1 Results of bacterial identification in appropriate culture media. 2 Results of mass spectra analysis (MALDI-TOF, MS). ND: Not Detected.
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Tzora, A.; Nelli, A.; Voidarou, C.; Fthenakis, G.; Rozos, G.; Theodorides, G.; Bonos, E.; Skoufos, I. Microbiota “Fingerprint” of Greek Feta Cheese through Ripening. Appl. Sci. 2021, 11, 5631.

AMA Style

Tzora A, Nelli A, Voidarou C, Fthenakis G, Rozos G, Theodorides G, Bonos E, Skoufos I. Microbiota “Fingerprint” of Greek Feta Cheese through Ripening. Applied Sciences. 2021; 11(12):5631.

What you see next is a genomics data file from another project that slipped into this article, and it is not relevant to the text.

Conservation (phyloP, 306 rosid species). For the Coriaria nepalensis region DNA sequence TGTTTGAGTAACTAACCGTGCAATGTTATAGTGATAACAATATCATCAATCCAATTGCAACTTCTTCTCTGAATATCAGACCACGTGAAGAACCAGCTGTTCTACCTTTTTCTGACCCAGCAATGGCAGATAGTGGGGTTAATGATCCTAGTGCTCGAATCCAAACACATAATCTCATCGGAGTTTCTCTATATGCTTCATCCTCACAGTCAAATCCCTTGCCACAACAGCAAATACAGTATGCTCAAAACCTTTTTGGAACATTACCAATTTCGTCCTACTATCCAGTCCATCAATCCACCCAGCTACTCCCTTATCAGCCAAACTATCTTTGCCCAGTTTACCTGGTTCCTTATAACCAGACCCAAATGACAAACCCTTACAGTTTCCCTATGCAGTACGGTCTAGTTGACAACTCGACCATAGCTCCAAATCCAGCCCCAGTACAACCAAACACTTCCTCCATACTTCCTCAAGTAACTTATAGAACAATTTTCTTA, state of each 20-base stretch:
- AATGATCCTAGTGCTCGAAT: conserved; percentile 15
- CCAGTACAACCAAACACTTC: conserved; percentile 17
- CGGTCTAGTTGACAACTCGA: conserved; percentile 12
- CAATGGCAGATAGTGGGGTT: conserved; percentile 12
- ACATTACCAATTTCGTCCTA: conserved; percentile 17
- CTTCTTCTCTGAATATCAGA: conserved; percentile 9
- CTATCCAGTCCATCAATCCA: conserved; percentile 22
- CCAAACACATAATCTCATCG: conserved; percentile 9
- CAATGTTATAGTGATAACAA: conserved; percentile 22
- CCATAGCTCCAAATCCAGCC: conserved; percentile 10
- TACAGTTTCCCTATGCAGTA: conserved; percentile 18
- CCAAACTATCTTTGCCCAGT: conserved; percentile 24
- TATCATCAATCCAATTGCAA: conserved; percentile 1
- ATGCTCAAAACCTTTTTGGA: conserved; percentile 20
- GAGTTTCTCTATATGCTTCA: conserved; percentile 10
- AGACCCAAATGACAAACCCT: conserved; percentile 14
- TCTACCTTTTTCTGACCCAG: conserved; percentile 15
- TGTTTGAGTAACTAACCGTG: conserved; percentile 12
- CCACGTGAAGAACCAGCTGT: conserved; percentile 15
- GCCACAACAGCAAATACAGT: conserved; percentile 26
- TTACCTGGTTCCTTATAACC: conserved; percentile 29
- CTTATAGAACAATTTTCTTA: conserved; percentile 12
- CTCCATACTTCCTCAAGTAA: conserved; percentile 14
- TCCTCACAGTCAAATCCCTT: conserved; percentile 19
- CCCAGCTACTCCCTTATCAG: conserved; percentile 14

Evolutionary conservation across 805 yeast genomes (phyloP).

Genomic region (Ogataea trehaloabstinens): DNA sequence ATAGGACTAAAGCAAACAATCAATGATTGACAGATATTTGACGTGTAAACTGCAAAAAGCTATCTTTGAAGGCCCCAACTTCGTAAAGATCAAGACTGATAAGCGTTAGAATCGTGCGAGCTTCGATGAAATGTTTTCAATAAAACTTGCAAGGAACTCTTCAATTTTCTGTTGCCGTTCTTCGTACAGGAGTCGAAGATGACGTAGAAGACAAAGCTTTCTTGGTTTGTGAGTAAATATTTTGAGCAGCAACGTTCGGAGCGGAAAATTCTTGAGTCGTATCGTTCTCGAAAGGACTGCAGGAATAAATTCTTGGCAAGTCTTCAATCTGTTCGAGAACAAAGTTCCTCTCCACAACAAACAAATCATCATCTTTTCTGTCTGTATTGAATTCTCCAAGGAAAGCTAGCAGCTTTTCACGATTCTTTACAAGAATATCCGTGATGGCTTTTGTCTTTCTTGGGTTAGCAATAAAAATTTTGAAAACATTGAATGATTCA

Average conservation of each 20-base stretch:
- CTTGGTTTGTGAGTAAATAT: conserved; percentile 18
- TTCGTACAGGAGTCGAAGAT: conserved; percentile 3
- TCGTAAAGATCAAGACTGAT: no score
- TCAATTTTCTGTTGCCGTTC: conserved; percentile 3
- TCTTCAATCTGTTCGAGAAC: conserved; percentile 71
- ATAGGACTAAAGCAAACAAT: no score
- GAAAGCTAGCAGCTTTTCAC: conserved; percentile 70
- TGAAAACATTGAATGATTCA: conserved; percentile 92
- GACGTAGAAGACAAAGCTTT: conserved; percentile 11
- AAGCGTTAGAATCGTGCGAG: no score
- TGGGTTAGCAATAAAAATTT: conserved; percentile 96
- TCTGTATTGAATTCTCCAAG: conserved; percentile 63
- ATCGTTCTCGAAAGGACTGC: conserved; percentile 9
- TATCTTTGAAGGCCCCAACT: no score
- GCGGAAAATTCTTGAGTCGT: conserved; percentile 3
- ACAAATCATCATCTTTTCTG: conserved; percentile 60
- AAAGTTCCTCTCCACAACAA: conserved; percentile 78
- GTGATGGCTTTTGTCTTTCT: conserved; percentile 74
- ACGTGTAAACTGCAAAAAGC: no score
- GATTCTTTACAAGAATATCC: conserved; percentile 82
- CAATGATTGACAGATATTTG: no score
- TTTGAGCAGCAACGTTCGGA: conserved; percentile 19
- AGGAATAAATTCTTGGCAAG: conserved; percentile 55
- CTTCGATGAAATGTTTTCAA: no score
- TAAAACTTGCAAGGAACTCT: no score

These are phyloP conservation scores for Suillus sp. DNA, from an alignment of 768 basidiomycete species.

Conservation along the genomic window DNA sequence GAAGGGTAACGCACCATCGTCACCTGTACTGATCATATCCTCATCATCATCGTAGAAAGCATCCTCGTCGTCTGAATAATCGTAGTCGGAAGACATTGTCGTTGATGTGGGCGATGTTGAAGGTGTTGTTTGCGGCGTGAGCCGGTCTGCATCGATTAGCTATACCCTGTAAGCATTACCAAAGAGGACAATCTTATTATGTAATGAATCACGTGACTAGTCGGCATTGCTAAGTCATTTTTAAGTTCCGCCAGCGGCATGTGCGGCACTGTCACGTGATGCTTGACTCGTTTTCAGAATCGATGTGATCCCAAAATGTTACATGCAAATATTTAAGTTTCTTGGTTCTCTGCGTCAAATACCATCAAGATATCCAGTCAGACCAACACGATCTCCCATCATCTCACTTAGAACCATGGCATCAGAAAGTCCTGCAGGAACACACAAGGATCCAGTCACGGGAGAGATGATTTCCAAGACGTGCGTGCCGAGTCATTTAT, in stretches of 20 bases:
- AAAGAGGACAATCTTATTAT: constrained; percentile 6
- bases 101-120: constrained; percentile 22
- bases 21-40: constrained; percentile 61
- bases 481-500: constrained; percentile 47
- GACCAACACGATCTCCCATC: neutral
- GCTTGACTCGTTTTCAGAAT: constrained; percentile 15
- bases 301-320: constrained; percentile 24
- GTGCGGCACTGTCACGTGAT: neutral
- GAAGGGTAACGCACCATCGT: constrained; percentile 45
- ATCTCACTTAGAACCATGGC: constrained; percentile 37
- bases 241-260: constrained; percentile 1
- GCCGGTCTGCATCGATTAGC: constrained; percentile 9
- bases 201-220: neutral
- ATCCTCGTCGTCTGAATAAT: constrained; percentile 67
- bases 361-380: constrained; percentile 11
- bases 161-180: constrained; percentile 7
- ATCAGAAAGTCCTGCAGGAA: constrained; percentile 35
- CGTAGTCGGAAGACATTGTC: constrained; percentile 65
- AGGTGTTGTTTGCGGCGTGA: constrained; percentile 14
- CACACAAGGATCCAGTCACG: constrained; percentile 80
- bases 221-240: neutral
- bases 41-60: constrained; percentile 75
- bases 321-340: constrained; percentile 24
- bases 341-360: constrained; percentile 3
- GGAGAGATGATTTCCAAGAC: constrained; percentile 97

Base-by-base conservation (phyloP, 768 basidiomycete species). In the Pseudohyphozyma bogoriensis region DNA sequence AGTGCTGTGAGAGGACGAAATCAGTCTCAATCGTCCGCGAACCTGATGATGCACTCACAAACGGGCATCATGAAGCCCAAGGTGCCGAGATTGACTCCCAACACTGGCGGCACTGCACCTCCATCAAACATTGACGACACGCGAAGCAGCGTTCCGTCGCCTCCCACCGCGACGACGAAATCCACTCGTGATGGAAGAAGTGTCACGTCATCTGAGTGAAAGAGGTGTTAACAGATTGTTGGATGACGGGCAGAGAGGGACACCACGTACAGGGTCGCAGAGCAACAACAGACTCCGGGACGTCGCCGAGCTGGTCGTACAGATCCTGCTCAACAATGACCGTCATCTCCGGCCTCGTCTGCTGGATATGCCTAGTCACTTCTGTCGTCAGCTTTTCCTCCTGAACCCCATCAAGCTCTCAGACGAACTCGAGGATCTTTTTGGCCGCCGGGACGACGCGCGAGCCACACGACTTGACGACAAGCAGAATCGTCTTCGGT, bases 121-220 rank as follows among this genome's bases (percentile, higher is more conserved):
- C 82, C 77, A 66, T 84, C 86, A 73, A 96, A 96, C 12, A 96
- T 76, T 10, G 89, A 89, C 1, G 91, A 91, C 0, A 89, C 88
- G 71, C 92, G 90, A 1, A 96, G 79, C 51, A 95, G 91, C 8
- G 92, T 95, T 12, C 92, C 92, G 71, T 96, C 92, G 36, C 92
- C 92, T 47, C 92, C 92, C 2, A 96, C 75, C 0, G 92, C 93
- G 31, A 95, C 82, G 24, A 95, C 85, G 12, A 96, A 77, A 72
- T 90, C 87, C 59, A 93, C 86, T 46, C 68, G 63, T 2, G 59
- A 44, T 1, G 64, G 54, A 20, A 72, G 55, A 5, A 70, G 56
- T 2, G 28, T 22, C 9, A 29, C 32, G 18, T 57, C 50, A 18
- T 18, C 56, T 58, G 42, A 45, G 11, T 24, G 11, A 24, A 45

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Tzora, Athina, Aikaterini Nelli, Chrysoula Voidarou, George Fthenakis, Georgios Rozos, Georgios Theodorides, Eleftherios Bonos, and Ioannis Skoufos. 2021. "Microbiota “Fingerprint” of Greek Feta Cheese through Ripening" Applied Sciences 11, no. 12: 5631.